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CRIME

‘Worst night of my life’: US student charged with murder of Italian policeman apologises in court

A US student on trial for killing an Italian policeman during a failed drug bust last year tearfully apologised on Wednesday, saying he would never forgive himself.

'Worst night of my life': US student charged with murder of Italian policeman apologises in court
US student Finnegan Lee Elder, with a partially missing middle finger, attends his murder trial in Rome on September 16th. Photo: AFP
Finnegan Lee Elder, 20, read a statement in front of the Rome court in which he said the evening of July 26, 2019 was “the worst night of my life”,
according to Italian news agencies at the hearing, which is closed to most media due to coronavirus restrictions.
 
 
Elder and friend Gabriel Natale-Hjorth face life sentences for murder.
 
Prosecutors say Mario Cerciello Rega was killed in an unprovoked nighttime attack after he and his partner, both in plain clothes, approached the two
Americans on vacation in Italy, who had earlier tried to buy drugs.
 
US student Gabriel Natale-Hjorth attends his murder trial in Rome on September 16th. Photo: AFP
 
Elder has admitted to stabbing policeman Mario Cerciello Rega several times with an eight-inch combat knife, but both he and Hjorth say they were jumped
from behind by men they thought were drug dealers.
 
“I want to apologise to everyone, the Cerciello family and his friends,” Elder, in tears, told the court.
 
“To the whole world. That night was the worst night of my life and if I could go back and change things I would do it now, but I can't,” he added.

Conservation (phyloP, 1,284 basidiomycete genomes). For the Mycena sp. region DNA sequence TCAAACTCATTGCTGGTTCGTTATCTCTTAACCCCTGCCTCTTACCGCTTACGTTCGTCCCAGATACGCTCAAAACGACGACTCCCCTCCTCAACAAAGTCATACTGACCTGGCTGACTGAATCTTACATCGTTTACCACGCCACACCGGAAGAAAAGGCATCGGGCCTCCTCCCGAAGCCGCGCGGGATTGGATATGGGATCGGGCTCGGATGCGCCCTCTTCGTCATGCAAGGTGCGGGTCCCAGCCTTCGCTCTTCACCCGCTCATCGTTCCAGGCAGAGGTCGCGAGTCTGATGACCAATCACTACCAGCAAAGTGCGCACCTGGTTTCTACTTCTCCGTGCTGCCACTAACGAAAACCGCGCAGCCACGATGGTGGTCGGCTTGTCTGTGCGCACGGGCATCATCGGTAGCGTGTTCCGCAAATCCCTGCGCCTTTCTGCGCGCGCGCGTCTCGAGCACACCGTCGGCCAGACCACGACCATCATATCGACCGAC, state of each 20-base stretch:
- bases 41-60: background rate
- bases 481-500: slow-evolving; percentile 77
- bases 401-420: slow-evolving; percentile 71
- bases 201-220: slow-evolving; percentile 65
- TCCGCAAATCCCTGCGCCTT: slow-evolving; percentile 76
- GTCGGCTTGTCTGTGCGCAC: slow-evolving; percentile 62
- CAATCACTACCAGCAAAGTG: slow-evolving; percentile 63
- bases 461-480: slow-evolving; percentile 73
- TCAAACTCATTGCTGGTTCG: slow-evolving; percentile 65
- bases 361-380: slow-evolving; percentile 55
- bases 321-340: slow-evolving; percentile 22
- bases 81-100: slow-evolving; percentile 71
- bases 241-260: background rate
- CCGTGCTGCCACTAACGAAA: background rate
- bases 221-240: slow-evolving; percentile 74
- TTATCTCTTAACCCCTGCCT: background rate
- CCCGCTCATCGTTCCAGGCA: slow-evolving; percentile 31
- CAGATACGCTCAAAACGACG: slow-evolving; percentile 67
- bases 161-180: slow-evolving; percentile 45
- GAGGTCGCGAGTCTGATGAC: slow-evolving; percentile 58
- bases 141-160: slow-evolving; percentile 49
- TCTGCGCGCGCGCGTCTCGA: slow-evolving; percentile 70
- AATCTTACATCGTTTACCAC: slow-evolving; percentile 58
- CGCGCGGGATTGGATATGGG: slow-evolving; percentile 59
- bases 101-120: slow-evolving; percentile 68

“I want to say that that night was the worst night of my life, not because I am in prison, away from everyone,” he said.
 
“There are other reasons: I took a person's life, I took a husband from his wife, I broke a bond between brothers. And I have taken a son from his mother.
I will never be able to forgive myself for all this.”
 
Rosa Maria Esilio and Paolo Cerciello Rega, widow and brother of Italian Carabiniere Mario Cerciello Rega, in court. Photo: AFP
 
Cerciello's death was front-page news last year due to an outpouring of public sympathy for the policeman, who had just returned to work after his
honeymoon.
 
But there was also widespread shock over leaked photos of Natale-Hjorth blindfolded and handcuffed inside a police station.
 
Natale-Hjorth fought with Cerciello's partner during the attack. Even though he did not stab Cerciello, under Italian law he faces the same charge
of “voluntary homicide” with a special circumstance of killing a police officer.
 
 
Elder and Natale-Hjorth, both from San Francisco, were 19 and 18 at the time of the killing.
 
A confusing web of events led to the 32-second attack, beginning with the young Americans looking for cocaine earlier in the evening.
 
After an intermediary introduced them to a drug dealer who sold them aspirin instead, the teens stole the bag of the intermediary in retaliation, later demanding money and drugs to return it.
 
The dealer was actually an informant, who reported the bag's theft to police.
 
Cerciello and his partner Andrea Varriale left their designated patrol area and showed up at the designated exchange point near the teenagers' hotel before the attack.
 
US student Finnegan Lee Elder speaks to his lawyer in court on September 16th. Photo: AFP
 
Defence attorneys have tried to show that police committed multiple errors the night of the incident – alleging lies by Varriale, a falsified police